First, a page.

With a Literature degree from Sonoma State University and years of experience as a MyLawQuestions contributor, Tricia Christensen is based in Northern California and brings a wealth of knowledge and passion to her writing. Her wide-ranging interests include reading, writing, medicine, art, film, history, politics, ethics, and religion, all of which she incorporates into her informative articles. Tricia is currently working on her first novel.

Discussion Comments

By anon342000 — On Jul 16, 2013

What are the advantages to having a psychologist and sociologist involved in juvenile detention centers? What programs and/or treatments are utilized in these facilities? What sort of continuing services are provided once released from the center and how are these coordinated? Do these initial and continuing programs/treatments conclude a recovery?

By nextcorrea — On Dec 15, 2012

I went to a juvenile detention center twice when I was in my teens. I ran with a rough crowd and made some very bad decisions. But I am now 35, own my own business, and have never been in any trouble with the law since I was last in lock up. It just goes to show that a shaky start does not condemn you to a life of crime. You can rise above the mistakes you make when you're young.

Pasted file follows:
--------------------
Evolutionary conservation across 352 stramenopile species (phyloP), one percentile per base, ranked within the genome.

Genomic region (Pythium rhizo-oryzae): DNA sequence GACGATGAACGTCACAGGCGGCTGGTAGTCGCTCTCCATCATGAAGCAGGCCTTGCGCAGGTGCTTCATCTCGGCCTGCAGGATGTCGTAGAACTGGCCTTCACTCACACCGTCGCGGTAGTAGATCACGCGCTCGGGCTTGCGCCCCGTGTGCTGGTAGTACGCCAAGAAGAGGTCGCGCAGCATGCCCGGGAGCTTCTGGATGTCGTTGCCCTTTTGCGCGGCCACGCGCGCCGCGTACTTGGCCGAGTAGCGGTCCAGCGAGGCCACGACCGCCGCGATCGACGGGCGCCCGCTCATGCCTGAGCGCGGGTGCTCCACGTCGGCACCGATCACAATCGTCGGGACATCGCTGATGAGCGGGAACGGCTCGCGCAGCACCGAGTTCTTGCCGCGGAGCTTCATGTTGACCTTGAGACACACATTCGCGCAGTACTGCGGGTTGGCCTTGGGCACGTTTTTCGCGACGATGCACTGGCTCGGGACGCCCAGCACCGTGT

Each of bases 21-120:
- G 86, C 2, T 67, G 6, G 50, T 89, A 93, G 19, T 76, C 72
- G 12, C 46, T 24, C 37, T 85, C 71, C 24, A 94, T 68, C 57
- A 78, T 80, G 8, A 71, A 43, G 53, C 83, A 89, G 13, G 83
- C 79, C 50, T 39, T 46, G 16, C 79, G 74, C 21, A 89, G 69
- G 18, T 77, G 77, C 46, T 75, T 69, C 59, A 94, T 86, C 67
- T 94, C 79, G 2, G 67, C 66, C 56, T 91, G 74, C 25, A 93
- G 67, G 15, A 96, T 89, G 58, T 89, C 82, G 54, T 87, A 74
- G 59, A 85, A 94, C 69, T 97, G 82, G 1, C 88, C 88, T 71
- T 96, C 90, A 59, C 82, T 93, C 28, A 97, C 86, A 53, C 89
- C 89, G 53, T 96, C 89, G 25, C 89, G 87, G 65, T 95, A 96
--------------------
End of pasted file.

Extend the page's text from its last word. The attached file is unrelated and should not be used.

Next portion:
By tigers88 — On Dec 14, 2012

Juvenile delinquency, like most crime, is the result of many, many different factors. There is the tendency sometimes to think of it in reductive terms. But children are just as complicated as adults and the causes of delinquency are just as varied.

I mention this only to remind all of us to resist the urge to endorse simple solutions or to pick convenient sources to blame. If we are going to reduce the instance of juvenile delinquency we have to treat it with all the seriousness that the problem deserves.

By anon296483 — On Oct 11, 2012

I am 15 and I have committed juvenile delinquency and now I regret it a lot because I also let my parents down. But now I wonder to myself why I did this because I regret this so, so much. Sometimes when I think about it, it makes me cry. Now I have to face all kinds of punishments from my parents because of the things I have done.

By anon263109 — On Apr 23, 2012

I'm 14 and I have done a juvenile thing and I got a caution but I feel like I let my parents down. I don't know what to do. I think about it all the time and I feel really bad about it. I wish I'd never done it. I'd never committed an offense before and I feel so bad. My parents are not the same now to me. I don't know why I did it. My parents were so good to me and I let them down.